Negro Leagues, MLB
Newark Eagles Negro League, undated. The Newark Eagles debuted in the Negro National League in 1936 after the Brooklyn Eagles and Newark Dodgers were consolidated into a single team. The seven leagues that comprised the Negro Leagues of 1920-1948 were the Negro National League (I) (1920–1931); the Eastern Colored League (1923–1928); the American Negro League (1929); the East-West League (1932); the Negro Southern League (1932); the Negro National League (II) (1933–1948); and the Negro American League (1937–1948). (Everett/Shutterstock)

100 Years Later, MLB Elevates Negro Leagues to Major League Status

Major League Baseball has righted a generations-old wrong this week by elevating the Negro Leagues to MLB status. This inclusion will allow for 3,400 Black players from seven leagues that formed due to segregation and had operated between 1920 and 1948 to receive newfound recognition in a number of ways, elevating their records and placing their histories on par with players from the American and National leagues. It’s a move that the MLB itself calls “long overdue” and that is expected to shake up record books and further acknowledge the legitimacy and skill of the Negro Leagues’ players.

“All of us who love baseball have long known that the Negro Leagues produced many of our game’s best players, innovations and triumphs against a backdrop of injustice,” MLB commissioner Rob Manfred said in a press release. “We are now grateful to count the players of the Negro Leagues where they belong: as Major Leaguers within the official historical record.”

Bob Kendrick, President of the Negro Leagues Baseball Museum said the organization is thrilled to see the MLB recognize the Negro Leagues.

“In the minds of baseball fans worldwide, this serves as historical validation for those who had been shunned from the Major Leagues and had the foresight and courage to create their own league that helped change the game and our country too,” Kendrick said in a statement to DiversityInc. “This acknowledgement is a meritorious nod to the courageous owners and players who helped build this exceptional enterprise and shines a welcomed spotlight on the immense talent that called the Negro Leagues home.”

However, he also told The New York Times that this recognition does not have any bearing on the previous validity of the Negro Leagues. “For those who called the Negro leagues home, they never questioned their own validity,” he told the paper. “They knew that their league was as good as anybody’s league.”

And the stats show it. The statistical evaluations and adjustments have only just begun but will most likely result in a number of changes to the MLB record book, including most notably a new single-season batting average. How many other records may change is still to be determined. The Negro Leagues players only played about 80–100 games per season, as opposed to other major leagues’ 154 so statistics won’t lean in their favor.

In the press release, John Thorn, the official MLB historian explained how the MLB used these looser regulations to exclude the Negro Leagues for years. “The perceived deficiencies of the Negro Leagues’ structure and scheduling were born of MLB’s exclusionary practices and denying them Major League status has been a double penalty,” he said.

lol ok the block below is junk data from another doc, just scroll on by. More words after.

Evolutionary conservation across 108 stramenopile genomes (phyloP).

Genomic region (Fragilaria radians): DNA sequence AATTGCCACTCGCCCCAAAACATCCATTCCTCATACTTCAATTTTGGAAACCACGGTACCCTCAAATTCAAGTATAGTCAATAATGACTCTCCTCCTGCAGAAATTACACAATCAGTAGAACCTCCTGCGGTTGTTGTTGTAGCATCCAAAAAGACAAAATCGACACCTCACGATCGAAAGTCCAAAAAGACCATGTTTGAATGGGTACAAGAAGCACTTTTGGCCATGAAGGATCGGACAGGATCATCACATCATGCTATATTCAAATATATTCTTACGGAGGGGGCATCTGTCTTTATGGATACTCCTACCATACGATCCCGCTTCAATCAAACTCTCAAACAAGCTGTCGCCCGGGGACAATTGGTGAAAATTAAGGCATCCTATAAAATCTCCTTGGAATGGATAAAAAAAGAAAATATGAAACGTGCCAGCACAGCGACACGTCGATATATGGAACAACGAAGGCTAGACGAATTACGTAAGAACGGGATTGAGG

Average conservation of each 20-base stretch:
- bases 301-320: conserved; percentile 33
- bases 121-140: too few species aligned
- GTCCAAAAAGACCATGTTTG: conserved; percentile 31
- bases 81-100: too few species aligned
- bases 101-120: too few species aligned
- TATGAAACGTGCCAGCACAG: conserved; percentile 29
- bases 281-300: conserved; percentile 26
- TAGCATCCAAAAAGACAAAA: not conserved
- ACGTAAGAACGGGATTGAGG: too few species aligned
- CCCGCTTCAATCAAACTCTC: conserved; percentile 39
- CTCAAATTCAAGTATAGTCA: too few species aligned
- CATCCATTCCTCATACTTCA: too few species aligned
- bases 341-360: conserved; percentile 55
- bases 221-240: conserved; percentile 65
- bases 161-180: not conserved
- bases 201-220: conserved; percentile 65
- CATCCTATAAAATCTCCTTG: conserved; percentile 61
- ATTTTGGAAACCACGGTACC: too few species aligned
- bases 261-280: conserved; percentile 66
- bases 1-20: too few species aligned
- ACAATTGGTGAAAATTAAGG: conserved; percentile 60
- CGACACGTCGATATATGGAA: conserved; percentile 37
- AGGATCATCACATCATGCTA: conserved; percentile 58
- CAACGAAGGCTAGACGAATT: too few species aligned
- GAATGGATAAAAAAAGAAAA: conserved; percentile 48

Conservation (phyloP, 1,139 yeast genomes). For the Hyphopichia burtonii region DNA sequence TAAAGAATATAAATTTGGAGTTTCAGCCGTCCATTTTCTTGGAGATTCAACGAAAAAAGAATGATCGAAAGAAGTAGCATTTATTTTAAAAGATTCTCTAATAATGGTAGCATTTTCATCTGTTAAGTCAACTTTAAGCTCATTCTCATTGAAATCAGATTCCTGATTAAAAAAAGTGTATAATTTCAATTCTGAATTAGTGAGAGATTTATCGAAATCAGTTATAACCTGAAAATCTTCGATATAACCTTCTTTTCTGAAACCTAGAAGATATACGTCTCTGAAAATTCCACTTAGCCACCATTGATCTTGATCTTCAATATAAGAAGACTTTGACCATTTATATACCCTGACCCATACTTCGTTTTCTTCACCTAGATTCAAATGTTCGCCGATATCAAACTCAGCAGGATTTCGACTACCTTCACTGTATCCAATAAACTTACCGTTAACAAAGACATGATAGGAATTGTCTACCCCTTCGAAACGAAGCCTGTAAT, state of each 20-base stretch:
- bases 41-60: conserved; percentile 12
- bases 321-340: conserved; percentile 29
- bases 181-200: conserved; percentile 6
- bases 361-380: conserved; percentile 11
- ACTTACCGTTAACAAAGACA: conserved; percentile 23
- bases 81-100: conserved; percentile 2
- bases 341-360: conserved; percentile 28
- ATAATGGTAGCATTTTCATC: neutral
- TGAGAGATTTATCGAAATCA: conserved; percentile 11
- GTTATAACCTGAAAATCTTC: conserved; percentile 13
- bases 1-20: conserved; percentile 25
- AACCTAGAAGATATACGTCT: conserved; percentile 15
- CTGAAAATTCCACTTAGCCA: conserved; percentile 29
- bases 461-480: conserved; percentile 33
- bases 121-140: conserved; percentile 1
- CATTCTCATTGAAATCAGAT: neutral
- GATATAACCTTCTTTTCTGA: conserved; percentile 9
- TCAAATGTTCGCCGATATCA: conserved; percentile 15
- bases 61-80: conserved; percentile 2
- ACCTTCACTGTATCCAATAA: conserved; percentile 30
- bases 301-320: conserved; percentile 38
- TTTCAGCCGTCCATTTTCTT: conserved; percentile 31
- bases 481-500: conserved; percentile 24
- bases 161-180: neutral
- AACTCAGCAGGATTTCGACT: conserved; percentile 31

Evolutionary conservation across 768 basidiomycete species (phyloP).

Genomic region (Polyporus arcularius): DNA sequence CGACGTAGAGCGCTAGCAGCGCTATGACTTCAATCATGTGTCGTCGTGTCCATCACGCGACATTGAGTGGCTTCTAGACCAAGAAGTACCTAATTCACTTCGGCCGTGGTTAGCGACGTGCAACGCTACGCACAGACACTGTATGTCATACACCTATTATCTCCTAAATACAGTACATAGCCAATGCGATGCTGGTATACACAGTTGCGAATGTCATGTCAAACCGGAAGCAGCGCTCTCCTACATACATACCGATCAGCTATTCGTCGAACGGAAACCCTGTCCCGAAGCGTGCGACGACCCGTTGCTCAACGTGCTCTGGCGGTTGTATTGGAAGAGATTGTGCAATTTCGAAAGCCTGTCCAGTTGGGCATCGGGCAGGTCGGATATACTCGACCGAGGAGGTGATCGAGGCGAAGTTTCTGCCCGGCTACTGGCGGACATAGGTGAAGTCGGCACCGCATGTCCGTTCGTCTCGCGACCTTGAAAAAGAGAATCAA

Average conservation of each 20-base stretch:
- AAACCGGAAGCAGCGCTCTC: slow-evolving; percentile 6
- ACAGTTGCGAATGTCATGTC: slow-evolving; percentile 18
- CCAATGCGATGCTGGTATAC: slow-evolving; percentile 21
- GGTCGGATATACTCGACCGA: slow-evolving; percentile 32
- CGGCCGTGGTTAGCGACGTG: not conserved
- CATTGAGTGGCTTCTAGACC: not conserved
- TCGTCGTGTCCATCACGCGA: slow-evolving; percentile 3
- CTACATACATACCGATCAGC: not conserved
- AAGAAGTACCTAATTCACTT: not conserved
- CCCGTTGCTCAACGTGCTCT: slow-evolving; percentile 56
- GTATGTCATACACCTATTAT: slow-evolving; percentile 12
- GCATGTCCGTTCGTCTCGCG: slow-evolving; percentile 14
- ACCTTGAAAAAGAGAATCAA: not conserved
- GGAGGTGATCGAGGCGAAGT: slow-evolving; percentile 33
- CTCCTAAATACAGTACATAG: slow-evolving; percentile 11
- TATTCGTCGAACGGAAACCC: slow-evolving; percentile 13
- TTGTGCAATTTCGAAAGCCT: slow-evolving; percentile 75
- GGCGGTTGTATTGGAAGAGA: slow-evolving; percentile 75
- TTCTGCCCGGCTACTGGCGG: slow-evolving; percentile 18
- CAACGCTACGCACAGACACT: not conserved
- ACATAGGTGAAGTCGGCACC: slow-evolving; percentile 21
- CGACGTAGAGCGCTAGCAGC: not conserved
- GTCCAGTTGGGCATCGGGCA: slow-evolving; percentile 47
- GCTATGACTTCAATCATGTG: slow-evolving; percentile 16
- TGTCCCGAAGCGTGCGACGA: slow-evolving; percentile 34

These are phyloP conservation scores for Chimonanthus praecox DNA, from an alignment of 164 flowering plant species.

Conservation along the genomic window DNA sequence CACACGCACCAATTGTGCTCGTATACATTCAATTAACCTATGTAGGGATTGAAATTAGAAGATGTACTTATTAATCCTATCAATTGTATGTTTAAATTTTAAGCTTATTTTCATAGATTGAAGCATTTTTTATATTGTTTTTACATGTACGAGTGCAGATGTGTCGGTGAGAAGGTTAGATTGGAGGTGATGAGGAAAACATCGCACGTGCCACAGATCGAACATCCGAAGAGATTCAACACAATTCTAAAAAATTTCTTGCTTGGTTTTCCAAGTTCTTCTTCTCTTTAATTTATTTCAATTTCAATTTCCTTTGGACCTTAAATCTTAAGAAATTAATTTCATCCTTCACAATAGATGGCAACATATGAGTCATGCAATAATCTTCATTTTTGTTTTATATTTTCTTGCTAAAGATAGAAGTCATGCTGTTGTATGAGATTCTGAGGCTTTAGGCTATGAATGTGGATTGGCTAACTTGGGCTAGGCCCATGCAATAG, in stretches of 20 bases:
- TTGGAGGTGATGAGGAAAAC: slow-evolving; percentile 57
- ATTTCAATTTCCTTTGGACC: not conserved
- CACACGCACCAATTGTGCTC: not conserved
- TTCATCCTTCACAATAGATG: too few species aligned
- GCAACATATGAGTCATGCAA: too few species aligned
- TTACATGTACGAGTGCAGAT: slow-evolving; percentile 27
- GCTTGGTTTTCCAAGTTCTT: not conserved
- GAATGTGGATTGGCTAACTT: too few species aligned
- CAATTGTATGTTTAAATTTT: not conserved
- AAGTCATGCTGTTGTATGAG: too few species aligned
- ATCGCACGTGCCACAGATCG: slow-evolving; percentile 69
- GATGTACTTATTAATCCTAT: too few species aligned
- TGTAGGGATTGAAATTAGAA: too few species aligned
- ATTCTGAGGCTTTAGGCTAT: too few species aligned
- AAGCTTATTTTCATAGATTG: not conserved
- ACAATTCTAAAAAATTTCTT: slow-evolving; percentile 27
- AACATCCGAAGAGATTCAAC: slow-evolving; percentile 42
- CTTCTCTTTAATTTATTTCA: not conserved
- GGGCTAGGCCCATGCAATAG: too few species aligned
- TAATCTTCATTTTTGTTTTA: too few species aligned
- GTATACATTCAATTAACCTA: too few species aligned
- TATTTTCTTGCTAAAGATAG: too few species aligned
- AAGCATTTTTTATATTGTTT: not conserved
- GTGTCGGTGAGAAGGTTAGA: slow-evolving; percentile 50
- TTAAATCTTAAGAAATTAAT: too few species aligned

In addition to adjustments in league records, certain players will also see significant changes to their statistics as well. For example, Hall of Famer Willie Mays of the New York Giants and Mets in the 1950s also played with the Birmingham Black Barons in 1948. He will be credited with seventeen more hits as a result, bringing his total to 3,300. Adjustments like these will be complete after a review of the available data by the Elias Sports Bureau, which is the keeper of the MLB’s statistics. The biggest challenge in incorporating these statistics comes with the fact that the scattered nature of the Negro Leagues led to somewhat inconsistent record keeping.

The Negro Leagues were formed as early as the late 19th century because of the segregation of the major leagues. The seven Negro Leagues produced 35 Hall of Famers, including players like Mays and Jackie Robinson. Other figures like Josh Gibson and Oscar Charleston made their names entirely in the Negro Leagues. The changes are expected to greatly impact Gibson, who will likely be awarded the single-season batting average record (.441) once the research is complete. His new record would eclipse Hugh Duffy’s, who hit .440 for the Boston Beaneaters in 1894.

Officially classifying other leagues as part of the MLB is not unprecedented, The Times reported. In 1969, a panel of five white men representing the commissioner’s office, the National League, the American League, the Hall of Fame and the Baseball Writers’ Association opted to add four outside organizations to the MLB: the American Association (1882-91), the Union Association (1884), the Players’ League (1890) and the Federal League (1914-15).

The newly announced recognition aligns with the centennial celebration of the Negro Leagues. The MLB press release credits Gary Ashwill, Scott Simkus, Mike Lynch and Kevin Johnson who drove the construction of the Seamheads Negro Leagues Database which contributed to the MLB’s research, as well as Larry Lester, whose decades-long research on the Negro Leagues also contributed.

“I thank Commissioner Manfred for his leadership in making this historic decision and providing this long overdue recognition for the legacy of the Negro Leagues,” Michele Meyer-Shipp, the MLB’s chief people and culture officer said in a statement to DiversityInc. “We are committed to enhancing our efforts to providing an equal playing field for all, and we look forward to a continued partnership with the phenomenal Negro Leagues Baseball Museum and Bob Kendrick.”

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